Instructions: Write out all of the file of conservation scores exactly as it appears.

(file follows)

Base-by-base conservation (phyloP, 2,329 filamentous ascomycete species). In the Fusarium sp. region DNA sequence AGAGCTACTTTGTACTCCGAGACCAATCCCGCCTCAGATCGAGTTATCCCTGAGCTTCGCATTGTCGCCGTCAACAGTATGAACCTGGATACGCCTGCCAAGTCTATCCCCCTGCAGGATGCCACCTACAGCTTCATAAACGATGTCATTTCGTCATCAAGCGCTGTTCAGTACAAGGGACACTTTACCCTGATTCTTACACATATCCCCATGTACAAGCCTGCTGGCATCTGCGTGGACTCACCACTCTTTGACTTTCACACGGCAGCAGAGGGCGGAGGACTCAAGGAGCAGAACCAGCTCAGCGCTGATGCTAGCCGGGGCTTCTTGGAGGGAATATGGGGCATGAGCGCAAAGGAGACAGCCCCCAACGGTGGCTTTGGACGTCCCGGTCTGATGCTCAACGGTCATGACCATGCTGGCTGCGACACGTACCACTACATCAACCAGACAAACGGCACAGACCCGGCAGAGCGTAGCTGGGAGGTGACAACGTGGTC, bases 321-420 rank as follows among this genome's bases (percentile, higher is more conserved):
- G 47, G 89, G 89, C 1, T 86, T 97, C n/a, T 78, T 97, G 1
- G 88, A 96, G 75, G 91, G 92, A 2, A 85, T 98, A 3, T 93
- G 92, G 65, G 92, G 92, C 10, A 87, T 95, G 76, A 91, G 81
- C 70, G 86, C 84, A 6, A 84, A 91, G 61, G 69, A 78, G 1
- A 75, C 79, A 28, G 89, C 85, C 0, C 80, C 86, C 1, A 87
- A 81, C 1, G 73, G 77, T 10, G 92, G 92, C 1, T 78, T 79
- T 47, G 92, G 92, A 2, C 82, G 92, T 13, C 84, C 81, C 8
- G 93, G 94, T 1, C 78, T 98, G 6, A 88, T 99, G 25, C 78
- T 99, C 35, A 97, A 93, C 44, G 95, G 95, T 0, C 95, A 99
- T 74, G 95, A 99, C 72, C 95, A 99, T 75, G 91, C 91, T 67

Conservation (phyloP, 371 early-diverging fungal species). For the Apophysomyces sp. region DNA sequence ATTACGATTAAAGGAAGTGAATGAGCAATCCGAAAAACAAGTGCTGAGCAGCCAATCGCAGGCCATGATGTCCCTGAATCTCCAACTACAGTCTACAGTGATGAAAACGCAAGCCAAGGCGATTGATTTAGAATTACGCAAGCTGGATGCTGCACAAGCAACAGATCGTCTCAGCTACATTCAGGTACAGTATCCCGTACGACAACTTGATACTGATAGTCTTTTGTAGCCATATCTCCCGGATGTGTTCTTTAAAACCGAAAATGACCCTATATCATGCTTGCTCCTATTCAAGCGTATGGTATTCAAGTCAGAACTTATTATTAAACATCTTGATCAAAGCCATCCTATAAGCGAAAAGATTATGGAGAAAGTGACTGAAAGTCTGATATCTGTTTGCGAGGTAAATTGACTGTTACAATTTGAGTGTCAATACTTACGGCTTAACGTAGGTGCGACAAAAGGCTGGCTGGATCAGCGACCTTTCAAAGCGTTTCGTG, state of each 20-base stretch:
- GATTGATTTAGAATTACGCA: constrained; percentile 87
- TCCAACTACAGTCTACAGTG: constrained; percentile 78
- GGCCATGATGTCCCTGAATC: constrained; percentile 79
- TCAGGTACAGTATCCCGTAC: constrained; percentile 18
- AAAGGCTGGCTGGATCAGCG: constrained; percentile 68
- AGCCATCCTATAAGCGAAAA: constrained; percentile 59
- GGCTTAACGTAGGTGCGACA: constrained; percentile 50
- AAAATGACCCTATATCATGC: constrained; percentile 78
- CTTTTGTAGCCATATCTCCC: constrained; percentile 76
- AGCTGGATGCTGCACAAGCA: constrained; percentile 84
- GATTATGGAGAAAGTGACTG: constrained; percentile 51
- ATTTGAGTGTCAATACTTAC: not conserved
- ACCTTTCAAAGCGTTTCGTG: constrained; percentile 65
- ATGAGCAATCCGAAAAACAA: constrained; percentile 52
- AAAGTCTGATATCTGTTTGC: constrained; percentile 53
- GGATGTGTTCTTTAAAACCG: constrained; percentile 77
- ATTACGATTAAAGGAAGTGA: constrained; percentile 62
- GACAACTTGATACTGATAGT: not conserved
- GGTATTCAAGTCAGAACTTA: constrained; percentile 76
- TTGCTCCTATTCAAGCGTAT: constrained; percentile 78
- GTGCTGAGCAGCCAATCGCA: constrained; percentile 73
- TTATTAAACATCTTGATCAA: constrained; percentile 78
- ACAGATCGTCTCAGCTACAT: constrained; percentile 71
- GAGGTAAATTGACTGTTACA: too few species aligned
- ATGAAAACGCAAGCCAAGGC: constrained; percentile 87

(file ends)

Base-by-base conservation (phyloP, 2,329 filamentous ascomycete species). In the Fusarium sp. region DNA sequence AGAGCTACTTTGTACTCCGAGACCAATCCCGCCTCAGATCGAGTTATCCCTGAGCTTCGCATTGTCGCCGTCAACAGTATGAACCTGGATACGCCTGCCAAGTCTATCCCCCTGCAGGATGCCACCTACAGCTTCATAAACGATGTCATTTCGTCATCAAGCGCTGTTCAGTACAAGGGACACTTTACCCTGATTCTTACACATATCCCCATGTACAAGCCTGCTGGCATCTGCGTGGACTCACCACTCTTTGACTTTCACACGGCAGCAGAGGGCGGAGGACTCAAGGAGCAGAACCAGCTCAGCGCTGATGCTAGCCGGGGCTTCTTGGAGGGAATATGGGGCATGAGCGCAAAGGAGACAGCCCCCAACGGTGGCTTTGGACGTCCCGGTCTGATGCTCAACGGTCATGACCATGCTGGCTGCGACACGTACCACTACATCAACCAGACAAACGGCACAGACCCGGCAGAGCGTAGCTGGGAGGTGACAACGTGGTC, bases 321-420 rank as follows among this genome's bases (percentile, higher is more conserved):
- G 47, G 89, G 89, C 1, T 86, T 97, C n/a, T 78, T 97, G 1
- G 88, A 96, G 75, G 91, G 92, A 2, A 85, T 98, A 3, T 93
- G 92, G 65, G 92, G 92, C 10, A 87, T 95, G 76, A 91, G 81
- C 70, G 86, C 84, A 6, A 84, A 91, G 61, G 69, A 78, G 1
- A 75, C 79, A 28, G 89, C 85, C 0, C 80, C 86, C 1, A 87
- A 81, C 1, G 73, G 77, T 10, G 92, G 92, C 1, T 78, T 79
- T 47, G 92, G 92, A 2, C 82, G 92, T 13, C 84, C 81, C 8
- G 93, G 94, T 1, C 78, T 98, G 6, A 88, T 99, G 25, C 78
- T 99, C 35, A 97, A 93, C 44, G 95, G 95, T 0, C 95, A 99
- T 74, G 95, A 99, C 72, C 95, A 99, T 75, G 91, C 91, T 67

Conservation (phyloP, 371 early-diverging fungal species). For the Apophysomyces sp. region DNA sequence ATTACGATTAAAGGAAGTGAATGAGCAATCCGAAAAACAAGTGCTGAGCAGCCAATCGCAGGCCATGATGTCCCTGAATCTCCAACTACAGTCTACAGTGATGAAAACGCAAGCCAAGGCGATTGATTTAGAATTACGCAAGCTGGATGCTGCACAAGCAACAGATCGTCTCAGCTACATTCAGGTACAGTATCCCGTACGACAACTTGATACTGATAGTCTTTTGTAGCCATATCTCCCGGATGTGTTCTTTAAAACCGAAAATGACCCTATATCATGCTTGCTCCTATTCAAGCGTATGGTATTCAAGTCAGAACTTATTATTAAACATCTTGATCAAAGCCATCCTATAAGCGAAAAGATTATGGAGAAAGTGACTGAAAGTCTGATATCTGTTTGCGAGGTAAATTGACTGTTACAATTTGAGTGTCAATACTTACGGCTTAACGTAGGTGCGACAAAAGGCTGGCTGGATCAGCGACCTTTCAAAGCGTTTCGTG, state of each 20-base stretch:
- GATTGATTTAGAATTACGCA: constrained; percentile 87
- TCCAACTACAGTCTACAGTG: constrained; percentile 78
- GGCCATGATGTCCCTGAATC: constrained; percentile 79
- TCAGGTACAGTATCCCGTAC: constrained; percentile 18
- AAAGGCTGGCTGGATCAGCG: constrained; percentile 68
- AGCCATCCTATAAGCGAAAA: constrained; percentile 59
- GGCTTAACGTAGGTGCGACA: constrained; percentile 50
- AAAATGACCCTATATCATGC: constrained; percentile 78
- CTTTTGTAGCCATATCTCCC: constrained; percentile 76
- AGCTGGATGCTGCACAAGCA: constrained; percentile 84
- GATTATGGAGAAAGTGACTG: constrained; percentile 51
- ATTTGAGTGTCAATACTTAC: not conserved
- ACCTTTCAAAGCGTTTCGTG: constrained; percentile 65
- ATGAGCAATCCGAAAAACAA: constrained; percentile 52
- AAAGTCTGATATCTGTTTGC: constrained; percentile 53
- GGATGTGTTCTTTAAAACCG: constrained; percentile 77
- ATTACGATTAAAGGAAGTGA: constrained; percentile 62
- GACAACTTGATACTGATAGT: not conserved
- GGTATTCAAGTCAGAACTTA: constrained; percentile 76
- TTGCTCCTATTCAAGCGTAT: constrained; percentile 78
- GTGCTGAGCAGCCAATCGCA: constrained; percentile 73
- TTATTAAACATCTTGATCAA: constrained; percentile 78
- ACAGATCGTCTCAGCTACAT: constrained; percentile 71
- GAGGTAAATTGACTGTTACA: too few species aligned
- ATGAAAACGCAAGCCAAGGC: constrained; percentile 87